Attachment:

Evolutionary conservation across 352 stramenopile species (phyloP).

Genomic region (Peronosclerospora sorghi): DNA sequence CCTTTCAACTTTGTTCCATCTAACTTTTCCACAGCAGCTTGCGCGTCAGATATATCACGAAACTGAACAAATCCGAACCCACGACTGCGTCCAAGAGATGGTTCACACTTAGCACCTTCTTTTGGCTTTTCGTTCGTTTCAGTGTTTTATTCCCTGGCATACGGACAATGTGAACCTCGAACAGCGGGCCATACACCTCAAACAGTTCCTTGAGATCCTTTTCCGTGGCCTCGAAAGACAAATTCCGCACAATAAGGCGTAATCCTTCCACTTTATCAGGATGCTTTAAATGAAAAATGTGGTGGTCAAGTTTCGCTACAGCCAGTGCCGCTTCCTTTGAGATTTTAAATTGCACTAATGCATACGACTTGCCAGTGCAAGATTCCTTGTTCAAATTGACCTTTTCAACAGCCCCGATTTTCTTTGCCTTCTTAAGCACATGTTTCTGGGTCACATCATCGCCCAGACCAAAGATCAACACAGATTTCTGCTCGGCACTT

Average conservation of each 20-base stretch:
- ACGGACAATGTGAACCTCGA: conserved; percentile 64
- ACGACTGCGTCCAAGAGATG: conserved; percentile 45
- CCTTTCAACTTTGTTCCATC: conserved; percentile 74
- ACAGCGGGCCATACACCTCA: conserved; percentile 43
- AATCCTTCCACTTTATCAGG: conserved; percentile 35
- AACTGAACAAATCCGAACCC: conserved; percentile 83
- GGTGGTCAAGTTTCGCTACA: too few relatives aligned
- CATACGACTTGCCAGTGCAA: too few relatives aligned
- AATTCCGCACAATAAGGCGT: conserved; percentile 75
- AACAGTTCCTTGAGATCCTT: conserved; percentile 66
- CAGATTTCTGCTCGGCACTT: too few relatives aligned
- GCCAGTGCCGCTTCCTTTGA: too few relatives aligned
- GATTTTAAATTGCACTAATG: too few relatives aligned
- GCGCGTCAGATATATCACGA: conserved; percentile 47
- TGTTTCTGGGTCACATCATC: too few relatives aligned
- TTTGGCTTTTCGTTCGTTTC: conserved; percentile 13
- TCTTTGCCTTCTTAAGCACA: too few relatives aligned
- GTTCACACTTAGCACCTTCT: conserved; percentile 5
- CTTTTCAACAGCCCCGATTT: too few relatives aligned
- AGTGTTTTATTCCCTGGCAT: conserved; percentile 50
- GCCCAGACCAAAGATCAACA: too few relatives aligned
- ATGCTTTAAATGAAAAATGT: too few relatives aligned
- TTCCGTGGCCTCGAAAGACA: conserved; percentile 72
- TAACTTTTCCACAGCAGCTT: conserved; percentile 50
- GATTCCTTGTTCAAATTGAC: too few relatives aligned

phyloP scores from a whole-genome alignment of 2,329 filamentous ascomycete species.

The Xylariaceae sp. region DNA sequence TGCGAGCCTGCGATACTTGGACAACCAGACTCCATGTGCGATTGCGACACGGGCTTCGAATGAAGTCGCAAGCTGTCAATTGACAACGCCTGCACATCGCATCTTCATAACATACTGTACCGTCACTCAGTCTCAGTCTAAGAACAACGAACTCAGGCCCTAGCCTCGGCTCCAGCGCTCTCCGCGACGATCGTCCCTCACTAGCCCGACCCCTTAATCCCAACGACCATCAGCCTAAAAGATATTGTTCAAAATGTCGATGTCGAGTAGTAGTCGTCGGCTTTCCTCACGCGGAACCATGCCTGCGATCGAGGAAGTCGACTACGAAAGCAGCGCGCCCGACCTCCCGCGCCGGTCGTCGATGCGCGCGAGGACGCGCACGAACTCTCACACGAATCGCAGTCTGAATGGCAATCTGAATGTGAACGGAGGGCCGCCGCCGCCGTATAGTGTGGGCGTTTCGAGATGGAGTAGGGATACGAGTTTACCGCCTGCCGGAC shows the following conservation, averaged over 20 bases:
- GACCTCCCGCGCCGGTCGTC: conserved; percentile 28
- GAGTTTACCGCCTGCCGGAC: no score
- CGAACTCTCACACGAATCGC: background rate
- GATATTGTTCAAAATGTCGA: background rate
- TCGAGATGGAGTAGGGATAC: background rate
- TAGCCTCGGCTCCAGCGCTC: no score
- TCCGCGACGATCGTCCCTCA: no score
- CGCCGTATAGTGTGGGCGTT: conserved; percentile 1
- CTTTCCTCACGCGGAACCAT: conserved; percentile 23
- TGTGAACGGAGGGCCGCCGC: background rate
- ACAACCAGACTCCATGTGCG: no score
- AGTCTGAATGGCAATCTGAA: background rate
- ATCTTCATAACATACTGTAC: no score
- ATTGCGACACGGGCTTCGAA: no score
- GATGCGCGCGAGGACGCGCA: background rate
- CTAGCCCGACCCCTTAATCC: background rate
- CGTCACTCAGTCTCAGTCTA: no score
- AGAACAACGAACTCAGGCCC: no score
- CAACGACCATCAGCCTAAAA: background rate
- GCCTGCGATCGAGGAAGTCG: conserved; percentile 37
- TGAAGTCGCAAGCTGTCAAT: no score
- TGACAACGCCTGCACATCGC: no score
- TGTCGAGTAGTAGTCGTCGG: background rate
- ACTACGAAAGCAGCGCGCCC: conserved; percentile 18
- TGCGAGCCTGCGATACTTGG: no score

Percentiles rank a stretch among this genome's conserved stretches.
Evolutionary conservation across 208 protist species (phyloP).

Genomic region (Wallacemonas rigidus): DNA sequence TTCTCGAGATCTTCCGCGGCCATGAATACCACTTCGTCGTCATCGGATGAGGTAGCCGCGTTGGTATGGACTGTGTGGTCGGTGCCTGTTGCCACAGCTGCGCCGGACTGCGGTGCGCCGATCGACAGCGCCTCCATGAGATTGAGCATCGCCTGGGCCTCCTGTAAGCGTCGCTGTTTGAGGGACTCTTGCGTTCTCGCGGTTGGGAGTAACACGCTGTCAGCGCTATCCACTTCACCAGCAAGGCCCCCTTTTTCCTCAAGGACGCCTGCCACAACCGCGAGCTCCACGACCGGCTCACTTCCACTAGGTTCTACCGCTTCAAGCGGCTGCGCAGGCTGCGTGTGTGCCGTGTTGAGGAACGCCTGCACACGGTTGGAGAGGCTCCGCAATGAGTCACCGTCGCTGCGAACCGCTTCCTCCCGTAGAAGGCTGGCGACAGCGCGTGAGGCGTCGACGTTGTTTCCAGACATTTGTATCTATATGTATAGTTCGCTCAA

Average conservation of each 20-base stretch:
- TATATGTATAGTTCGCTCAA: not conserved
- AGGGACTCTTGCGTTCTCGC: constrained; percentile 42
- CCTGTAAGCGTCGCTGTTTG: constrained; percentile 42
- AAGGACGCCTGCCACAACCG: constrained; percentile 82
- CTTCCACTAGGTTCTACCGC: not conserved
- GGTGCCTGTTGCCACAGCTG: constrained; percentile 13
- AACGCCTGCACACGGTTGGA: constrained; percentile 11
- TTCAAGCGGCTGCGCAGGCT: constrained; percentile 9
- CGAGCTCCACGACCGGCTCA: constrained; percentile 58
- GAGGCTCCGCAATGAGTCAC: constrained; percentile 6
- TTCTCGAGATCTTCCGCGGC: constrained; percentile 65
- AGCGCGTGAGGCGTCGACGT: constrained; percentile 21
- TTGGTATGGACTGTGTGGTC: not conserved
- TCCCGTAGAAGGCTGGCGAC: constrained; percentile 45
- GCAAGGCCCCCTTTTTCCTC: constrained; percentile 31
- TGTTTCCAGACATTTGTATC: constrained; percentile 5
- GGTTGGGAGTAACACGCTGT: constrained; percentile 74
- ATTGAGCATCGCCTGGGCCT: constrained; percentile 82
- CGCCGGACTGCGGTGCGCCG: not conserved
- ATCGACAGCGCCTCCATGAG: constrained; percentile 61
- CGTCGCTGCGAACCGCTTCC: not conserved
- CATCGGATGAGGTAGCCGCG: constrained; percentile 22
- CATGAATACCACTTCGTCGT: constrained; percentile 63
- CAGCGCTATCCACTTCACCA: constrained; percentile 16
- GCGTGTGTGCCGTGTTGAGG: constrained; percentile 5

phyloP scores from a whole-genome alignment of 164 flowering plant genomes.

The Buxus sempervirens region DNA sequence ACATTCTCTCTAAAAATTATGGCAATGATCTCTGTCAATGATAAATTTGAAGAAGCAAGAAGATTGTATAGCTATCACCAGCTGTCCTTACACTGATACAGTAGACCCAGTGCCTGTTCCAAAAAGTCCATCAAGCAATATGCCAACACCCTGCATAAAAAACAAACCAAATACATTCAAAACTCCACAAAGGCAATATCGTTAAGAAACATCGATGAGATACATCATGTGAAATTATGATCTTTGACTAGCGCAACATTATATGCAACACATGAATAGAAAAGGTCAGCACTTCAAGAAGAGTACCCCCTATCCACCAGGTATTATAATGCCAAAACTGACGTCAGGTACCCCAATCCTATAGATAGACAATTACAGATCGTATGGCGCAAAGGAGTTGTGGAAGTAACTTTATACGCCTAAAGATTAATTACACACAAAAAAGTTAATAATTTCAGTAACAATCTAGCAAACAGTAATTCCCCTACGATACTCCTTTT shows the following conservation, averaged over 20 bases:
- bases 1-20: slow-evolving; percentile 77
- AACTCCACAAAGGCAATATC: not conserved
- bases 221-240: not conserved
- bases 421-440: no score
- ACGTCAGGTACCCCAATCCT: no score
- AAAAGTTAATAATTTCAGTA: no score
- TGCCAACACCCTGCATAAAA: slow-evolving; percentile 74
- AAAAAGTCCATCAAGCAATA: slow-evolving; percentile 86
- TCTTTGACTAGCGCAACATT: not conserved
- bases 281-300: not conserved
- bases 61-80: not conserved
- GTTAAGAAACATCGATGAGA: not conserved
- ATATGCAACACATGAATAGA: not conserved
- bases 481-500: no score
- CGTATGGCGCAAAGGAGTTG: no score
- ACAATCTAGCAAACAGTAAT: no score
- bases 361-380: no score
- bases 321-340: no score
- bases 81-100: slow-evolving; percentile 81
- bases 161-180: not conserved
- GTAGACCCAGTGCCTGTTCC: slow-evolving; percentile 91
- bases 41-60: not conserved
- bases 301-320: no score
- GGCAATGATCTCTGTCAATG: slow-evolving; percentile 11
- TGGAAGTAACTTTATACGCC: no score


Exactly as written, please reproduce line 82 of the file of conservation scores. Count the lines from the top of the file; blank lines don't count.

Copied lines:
- CATGAATACCACTTCGTCGT: constrained; percentile 63